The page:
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The poppies are in the field...

...and all over streets in China as Kirkby's Wildflower Centre sows groundbreaking deal

Written by . Published on July 8th 2014.


The poppies are in the field...
 

KNOWSLEY'S National Wildflower Centre is known far and wide for its cultivation of all those things, bright and beautiful, which you will never find in a Dobbies. Now it is scattering seeds even further - 10,000 miles away in China.

It's a groundbreaking project, in every sense, that forges new links between Liverpool and China. The cultural and conservation partnership was cemented at Mann Island at the weekend with a special signing ceremony in Chinese, as part of the International Festival for Business. 

Supported by the Department of Trade and Industry, the Liverpool-China partnership "will create a new reciprocal wildflower seed industry and generate creative conservation projects in China", it says here.

To translate: there are millions of wildflower seeds lying dormant in special banks in China, and thanks to the new tie-up with Landlife, the charity behind the National Wildflower Centre, work has begun to sow them in areas of urban blight there.

Where there is ugly concrete now will bow the flamboyant heads of poppies and rosebay willowherbs.

Richard Scott, Landlife's senior project manager, said: “Landife has pioneered creative conservation for 40 years, using innovative techniques to establish new wildflower landscapes for the benefit of wildlife and people. This agreement is an important step for us, and it is fitting that Liverpool, with the oldest Chinese community in Europe and a pioneer of ecological restoration, should be focus for this event.

“This is a very exciting beginning for the beginning of a Chinese wildflower seed industry, and shows China's commitment to combat environmental degradation by using wildflowers on urban restoration projects in the same way groups like ourselves have pioneered this practice in the UK."

Mrs Zhou From Chengdu In A Landlife Cornflower Field On KirkbyThis sort of thing, but in China: Mrs Zhou from Chengdu in a Landlife cornflower Field in Kirkby

The Chinese Community in Liverpool is the oldest in Europe, and earlier this year Landlife helped representatives and local schoolchildren plant poppy seeds on the Tribeca land below the Anglican Cathedral with permission from Liverpool City Council and support from John Swire and Sons Ltd, a global company with Liverpool roots which has extensive Chinese business interest. 

The poppies germinated in time for the signing ceremony on Friday, with the bright red colour symbolising good fortune and joy in Chinese culture.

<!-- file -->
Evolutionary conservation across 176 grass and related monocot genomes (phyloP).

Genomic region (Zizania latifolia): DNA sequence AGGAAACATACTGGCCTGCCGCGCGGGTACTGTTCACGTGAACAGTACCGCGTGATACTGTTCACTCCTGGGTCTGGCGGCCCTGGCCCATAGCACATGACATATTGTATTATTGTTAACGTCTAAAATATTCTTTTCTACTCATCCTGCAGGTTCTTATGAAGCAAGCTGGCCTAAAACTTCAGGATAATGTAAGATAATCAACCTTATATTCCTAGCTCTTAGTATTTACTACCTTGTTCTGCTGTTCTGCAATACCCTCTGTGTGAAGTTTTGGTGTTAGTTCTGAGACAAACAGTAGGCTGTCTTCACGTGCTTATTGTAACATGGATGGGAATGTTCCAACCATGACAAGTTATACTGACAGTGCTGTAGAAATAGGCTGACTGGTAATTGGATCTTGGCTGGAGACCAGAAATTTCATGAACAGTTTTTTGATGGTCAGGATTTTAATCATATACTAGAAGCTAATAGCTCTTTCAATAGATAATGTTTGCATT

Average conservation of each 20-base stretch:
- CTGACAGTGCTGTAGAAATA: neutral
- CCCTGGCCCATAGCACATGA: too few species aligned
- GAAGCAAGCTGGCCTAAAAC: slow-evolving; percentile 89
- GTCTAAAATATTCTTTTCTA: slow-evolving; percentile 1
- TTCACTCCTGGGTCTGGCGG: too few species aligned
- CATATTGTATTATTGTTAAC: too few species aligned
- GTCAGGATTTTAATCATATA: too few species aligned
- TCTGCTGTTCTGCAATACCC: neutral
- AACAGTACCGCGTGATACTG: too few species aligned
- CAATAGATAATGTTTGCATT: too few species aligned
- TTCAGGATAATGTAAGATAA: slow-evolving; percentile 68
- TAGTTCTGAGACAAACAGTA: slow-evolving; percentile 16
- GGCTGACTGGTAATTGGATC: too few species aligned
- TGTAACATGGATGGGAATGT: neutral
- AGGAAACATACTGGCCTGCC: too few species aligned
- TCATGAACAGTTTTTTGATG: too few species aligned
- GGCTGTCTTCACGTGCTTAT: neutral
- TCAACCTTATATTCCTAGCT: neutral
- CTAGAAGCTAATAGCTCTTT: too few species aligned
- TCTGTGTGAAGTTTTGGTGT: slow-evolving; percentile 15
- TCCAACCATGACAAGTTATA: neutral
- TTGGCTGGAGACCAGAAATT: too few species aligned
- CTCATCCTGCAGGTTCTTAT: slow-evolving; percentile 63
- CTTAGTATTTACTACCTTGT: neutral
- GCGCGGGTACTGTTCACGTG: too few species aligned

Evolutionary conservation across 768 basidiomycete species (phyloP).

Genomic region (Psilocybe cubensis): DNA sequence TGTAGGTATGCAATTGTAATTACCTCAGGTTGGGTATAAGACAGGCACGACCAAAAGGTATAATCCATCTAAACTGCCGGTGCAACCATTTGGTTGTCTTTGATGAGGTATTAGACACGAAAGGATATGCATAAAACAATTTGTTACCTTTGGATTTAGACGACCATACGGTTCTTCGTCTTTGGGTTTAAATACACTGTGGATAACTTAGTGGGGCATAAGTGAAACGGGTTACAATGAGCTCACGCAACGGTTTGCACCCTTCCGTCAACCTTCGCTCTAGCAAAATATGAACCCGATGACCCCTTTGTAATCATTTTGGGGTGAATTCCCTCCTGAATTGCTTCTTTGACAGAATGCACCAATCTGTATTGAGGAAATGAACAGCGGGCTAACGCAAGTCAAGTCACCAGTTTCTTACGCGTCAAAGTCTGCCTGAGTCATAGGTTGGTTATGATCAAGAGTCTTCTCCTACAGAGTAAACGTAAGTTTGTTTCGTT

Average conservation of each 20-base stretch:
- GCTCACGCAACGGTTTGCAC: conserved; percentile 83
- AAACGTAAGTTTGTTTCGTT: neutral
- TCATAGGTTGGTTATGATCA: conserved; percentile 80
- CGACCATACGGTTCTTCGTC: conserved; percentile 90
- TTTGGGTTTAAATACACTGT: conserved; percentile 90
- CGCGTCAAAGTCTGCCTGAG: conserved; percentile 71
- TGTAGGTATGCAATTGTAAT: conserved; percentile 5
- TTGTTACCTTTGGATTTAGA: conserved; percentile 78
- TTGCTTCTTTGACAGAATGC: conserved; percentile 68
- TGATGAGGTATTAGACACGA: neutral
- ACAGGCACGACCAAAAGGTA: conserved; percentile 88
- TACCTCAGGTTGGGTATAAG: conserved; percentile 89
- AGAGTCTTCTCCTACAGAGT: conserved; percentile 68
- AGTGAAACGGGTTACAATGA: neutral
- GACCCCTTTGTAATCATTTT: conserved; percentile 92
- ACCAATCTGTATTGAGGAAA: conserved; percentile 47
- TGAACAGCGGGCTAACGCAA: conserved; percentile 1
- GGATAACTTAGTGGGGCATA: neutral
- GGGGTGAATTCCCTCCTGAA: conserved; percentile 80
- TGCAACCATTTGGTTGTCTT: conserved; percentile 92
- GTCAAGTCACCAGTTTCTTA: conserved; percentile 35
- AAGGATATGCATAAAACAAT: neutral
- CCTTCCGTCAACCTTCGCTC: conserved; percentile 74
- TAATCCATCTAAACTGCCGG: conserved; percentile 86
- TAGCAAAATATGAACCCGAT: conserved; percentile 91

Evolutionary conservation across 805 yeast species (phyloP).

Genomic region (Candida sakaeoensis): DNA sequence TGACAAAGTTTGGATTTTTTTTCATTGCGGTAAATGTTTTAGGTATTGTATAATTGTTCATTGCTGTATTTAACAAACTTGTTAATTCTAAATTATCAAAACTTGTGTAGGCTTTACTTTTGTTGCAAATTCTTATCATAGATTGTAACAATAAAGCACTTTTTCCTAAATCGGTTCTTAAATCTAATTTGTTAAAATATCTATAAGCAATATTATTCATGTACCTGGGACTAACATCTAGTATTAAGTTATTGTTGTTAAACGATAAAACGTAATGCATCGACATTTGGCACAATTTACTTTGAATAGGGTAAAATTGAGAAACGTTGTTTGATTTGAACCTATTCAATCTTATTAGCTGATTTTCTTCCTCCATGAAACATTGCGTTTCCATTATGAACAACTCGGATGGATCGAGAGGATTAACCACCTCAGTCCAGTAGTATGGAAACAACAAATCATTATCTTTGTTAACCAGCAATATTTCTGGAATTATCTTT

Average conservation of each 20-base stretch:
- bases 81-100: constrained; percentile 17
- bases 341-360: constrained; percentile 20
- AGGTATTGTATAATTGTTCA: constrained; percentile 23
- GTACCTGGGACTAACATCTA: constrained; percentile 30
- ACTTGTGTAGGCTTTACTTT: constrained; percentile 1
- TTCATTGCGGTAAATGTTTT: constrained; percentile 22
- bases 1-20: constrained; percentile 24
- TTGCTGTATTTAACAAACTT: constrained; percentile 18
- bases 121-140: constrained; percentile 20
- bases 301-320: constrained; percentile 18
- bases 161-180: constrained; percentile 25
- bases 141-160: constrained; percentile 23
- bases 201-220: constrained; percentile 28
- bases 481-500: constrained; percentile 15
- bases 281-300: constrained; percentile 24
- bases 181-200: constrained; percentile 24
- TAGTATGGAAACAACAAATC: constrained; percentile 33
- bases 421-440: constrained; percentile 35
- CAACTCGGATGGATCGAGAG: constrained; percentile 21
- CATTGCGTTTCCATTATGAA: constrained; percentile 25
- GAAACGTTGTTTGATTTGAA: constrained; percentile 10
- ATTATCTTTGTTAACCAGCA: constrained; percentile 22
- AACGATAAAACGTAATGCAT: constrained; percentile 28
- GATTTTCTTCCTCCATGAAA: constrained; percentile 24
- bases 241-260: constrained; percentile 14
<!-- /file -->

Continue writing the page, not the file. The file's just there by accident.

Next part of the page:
Scott added: “National and international seed banks are important. However, it is also important that seeds are put to effective and reviving use, as part of a living landscape.  We hope projects like this will eventually create the cities of the future, which reflect biodiversity and a real concern for the planet and wild flowers.”

The seeds of the project were sown in 2008 when Professor Wang from Shanghai visited Liverpool for Capital of Culture year. The National Wildflower Centre and its work left a big impression and upon his return he was eager to spread the word. Links with Kunming Botanic Institute developed after a visit from Jie Cai, then Kew Gardens’ China Programmes Officer, who came to speak to Liverpool's Chinese community at the Pagoda Centre in 2007, sparking the connection to Kunming. 

 

Who knew?Listen, to what the flower people say...

Friday's signing event was hosted by Mayor Joe Anderson and attended by representatives from Landlife, Sichuan Rungfeng Landscape Engineering Ltd, the Kunming Institute of Botany and UKTI North West. 

Celebrations were completed with a visit to the poppy fields on Upper Duke Street, a performance of the Chinese Children¹s Youth Orchestra and refreshments at the Pagoda Centre on Henry Street.  

The agreement was first signed in English at the opening ceremony of British Week in Kunming in April, and coincided with Landlife's trip to China to research and refine selection of Chinese wildflower species for multiplication."

Image not updated.Landlife signing celebrations at IFB HUB Liverpool: Liverpool Mayor Joe Anderson, with UKTI Regional Director Clive Drinkwater, Richard Scott,(centre)  Sir Adrian Swire, Hon. President of John Swire and Sons, with Dr. Yang (back left) and Mrs.Zhou from Kunming, south west China

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Maureen GillJuly 9th 2014.

Having a "thing" about poppies I think this is a wonderful project. I have lots of poppies in my garden during spring, but unfortunately some low-life keeps stealing them! hoping for an opium fix I think. Also lots of gardens are so stilted - a regimented row of white standard roses. I like the wild look. (M. Gill, Melbourne, Australia)

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